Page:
Ubuntu Hardy: The latest and greatest or a total mess?
My laptop specs are as follows:
Dell Latitude 640
Pentium 4 @ 1.8 ghz
768 MB RAM
160 GB Western Digital IDE Hard Disk
ATI Radeon Mobility 7500
Intel 802.11b/g wireless
LITE-ON DVD-RW USB 2.0 drive
Ubuntu comes loaded with a spiffy update manager that is capable of cleanly upgrading to a new release, which intelligently removes conflicting or obsolete packages. It took about two and a half hours, but everything seemed to install intelligently and efficiently. I was pleased to find that none of my packages were broken, and I couldn't help but notice some cool new features.
The Nautilus file manager now supports the Windows icon standard, so if you insert, say, the Diablo II play disc, it actually shows the Diablo icon for the CD instead of just a picture of a CD. It also supports CD "autorun" files, which means that if you have WINE installed, Windows application CDs will launch just as they do in Windows. Don't worry though, it warns you first. There are also several other enhancements that a help make it feel like a more professional and user friendly environment, such as helpful popup notifications and a refined file progress dialog.
It disturbed me that crash reports popped up when I first logged in, but I figured that this was just the last remnants of Gutsy getting cleared up. I was wrong. I've been using this for about a week now, and random crashes are the norm. It's never been anything as dire as a kernel panic, just segfaults in some of the Gnome applets, but it's still troubling. Now, I know people are going to point out that this beta isn't meant for daily use, but that just doesn't cut the mustard.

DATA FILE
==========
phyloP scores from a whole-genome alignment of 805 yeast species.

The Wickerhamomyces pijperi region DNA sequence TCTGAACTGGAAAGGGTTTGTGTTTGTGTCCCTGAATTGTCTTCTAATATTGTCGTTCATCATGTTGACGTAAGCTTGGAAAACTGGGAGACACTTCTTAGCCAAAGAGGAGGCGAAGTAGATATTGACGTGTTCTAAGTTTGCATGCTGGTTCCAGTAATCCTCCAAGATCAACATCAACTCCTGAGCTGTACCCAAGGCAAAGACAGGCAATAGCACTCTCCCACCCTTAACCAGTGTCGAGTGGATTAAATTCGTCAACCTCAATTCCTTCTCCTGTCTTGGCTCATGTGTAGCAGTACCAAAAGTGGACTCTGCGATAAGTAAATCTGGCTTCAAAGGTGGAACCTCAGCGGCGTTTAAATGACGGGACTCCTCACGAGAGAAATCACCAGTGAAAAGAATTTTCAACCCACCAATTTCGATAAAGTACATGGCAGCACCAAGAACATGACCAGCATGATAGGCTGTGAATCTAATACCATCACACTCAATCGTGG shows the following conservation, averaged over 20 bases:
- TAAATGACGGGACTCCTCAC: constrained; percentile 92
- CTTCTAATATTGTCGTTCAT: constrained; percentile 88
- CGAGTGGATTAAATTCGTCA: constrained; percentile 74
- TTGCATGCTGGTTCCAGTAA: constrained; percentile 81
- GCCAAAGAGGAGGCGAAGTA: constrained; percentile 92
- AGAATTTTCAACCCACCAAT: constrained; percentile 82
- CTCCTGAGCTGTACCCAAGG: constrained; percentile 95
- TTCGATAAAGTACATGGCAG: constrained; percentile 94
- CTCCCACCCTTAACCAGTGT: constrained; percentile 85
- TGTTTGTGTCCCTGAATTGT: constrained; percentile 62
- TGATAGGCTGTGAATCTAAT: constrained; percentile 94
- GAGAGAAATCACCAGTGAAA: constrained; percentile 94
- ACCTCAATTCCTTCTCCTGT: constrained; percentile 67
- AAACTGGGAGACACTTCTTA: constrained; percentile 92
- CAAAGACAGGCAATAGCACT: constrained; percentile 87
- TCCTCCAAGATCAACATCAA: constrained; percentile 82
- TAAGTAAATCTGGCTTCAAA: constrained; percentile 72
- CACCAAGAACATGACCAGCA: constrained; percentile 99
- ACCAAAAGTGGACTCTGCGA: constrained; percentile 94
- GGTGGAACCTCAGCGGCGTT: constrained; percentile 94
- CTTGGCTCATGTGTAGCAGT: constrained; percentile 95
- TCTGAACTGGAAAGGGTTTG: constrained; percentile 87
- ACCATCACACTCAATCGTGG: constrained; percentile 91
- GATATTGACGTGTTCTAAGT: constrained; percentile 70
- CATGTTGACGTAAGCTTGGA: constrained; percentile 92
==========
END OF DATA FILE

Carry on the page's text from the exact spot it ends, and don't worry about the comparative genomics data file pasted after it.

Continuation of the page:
Then there's Firefox. Not only is Firefox 3 still incompatible with Blogsmith, but every single time I launched it, I had to uncheck offline mode in the file menu. That got old REALLY fast. I'm as excited about Firefox 3 as the next guy, but including it as the default browser is a real mistake. To add insult to injury, the default fonts in Firefox 3 are a complete eyesore, assaulting the user with huge bold letters every time one enters something in the address bar. I've used betas of Ubuntu ever since Dapper, on a Powerbook G3 no less, and never had any problems like this.
Betas are supposed to be finished products going through last minute testing. This is clearly a late alpha, not a beta. They haven't even finished implementing Pulse Audio yet! None of the system sounds work, and there is no way to control the volume of individual apps yet. Would you let people start test driving your car when all the tires aren't even bolted on yet? This is what I feel like when using Hardy beta. Sure it runs, but I'm driving on the rims, and sparks are flying everywhere!
I think there are bigger problems here than early adopters getting burned. I've seen a real lack of quality control ever since Dapper Drake came out. That release was hard as a rock, had all the modern features I needed, especially NetworkManager. Even though I was happy with Gutsy, I had to do geeky tweaks just to get it to boot properly, because the default framebuffer settings were wrong, and so all I got was a black screen. Compared to Dapper which "just worked" from a fresh install, this is disconcerting. Can I feel confident giving a laymen an Ubuntu CD and telling him or her to check it out? The answer used to be yes, but now I'm not so sure.
Ubuntu has had a remarkable, larger than life rise to fame. It has taken Red Hat's now abandoned throne as the distro that the uninformed consumer perceives as "THE" Linux. Most people have a hard time understanding that there are hundreds of Linuxes, and just assume the most talked about one is the official version. With adoption at a steady climb, Ubuntu's popularity and visibility is a huge boon to Linux as a whole. It would be a damn shame if the community dropped the ball at such a crucial time. Hardy is supposed to be an LTS release, meaning it will be the new gold standard for stability and support. Let's hope that Canonical and the Ubuntu community don't make the same mistake Microsoft made with Vista and rush this thing out, or else it will be a blow to not just them, but the entire open source community.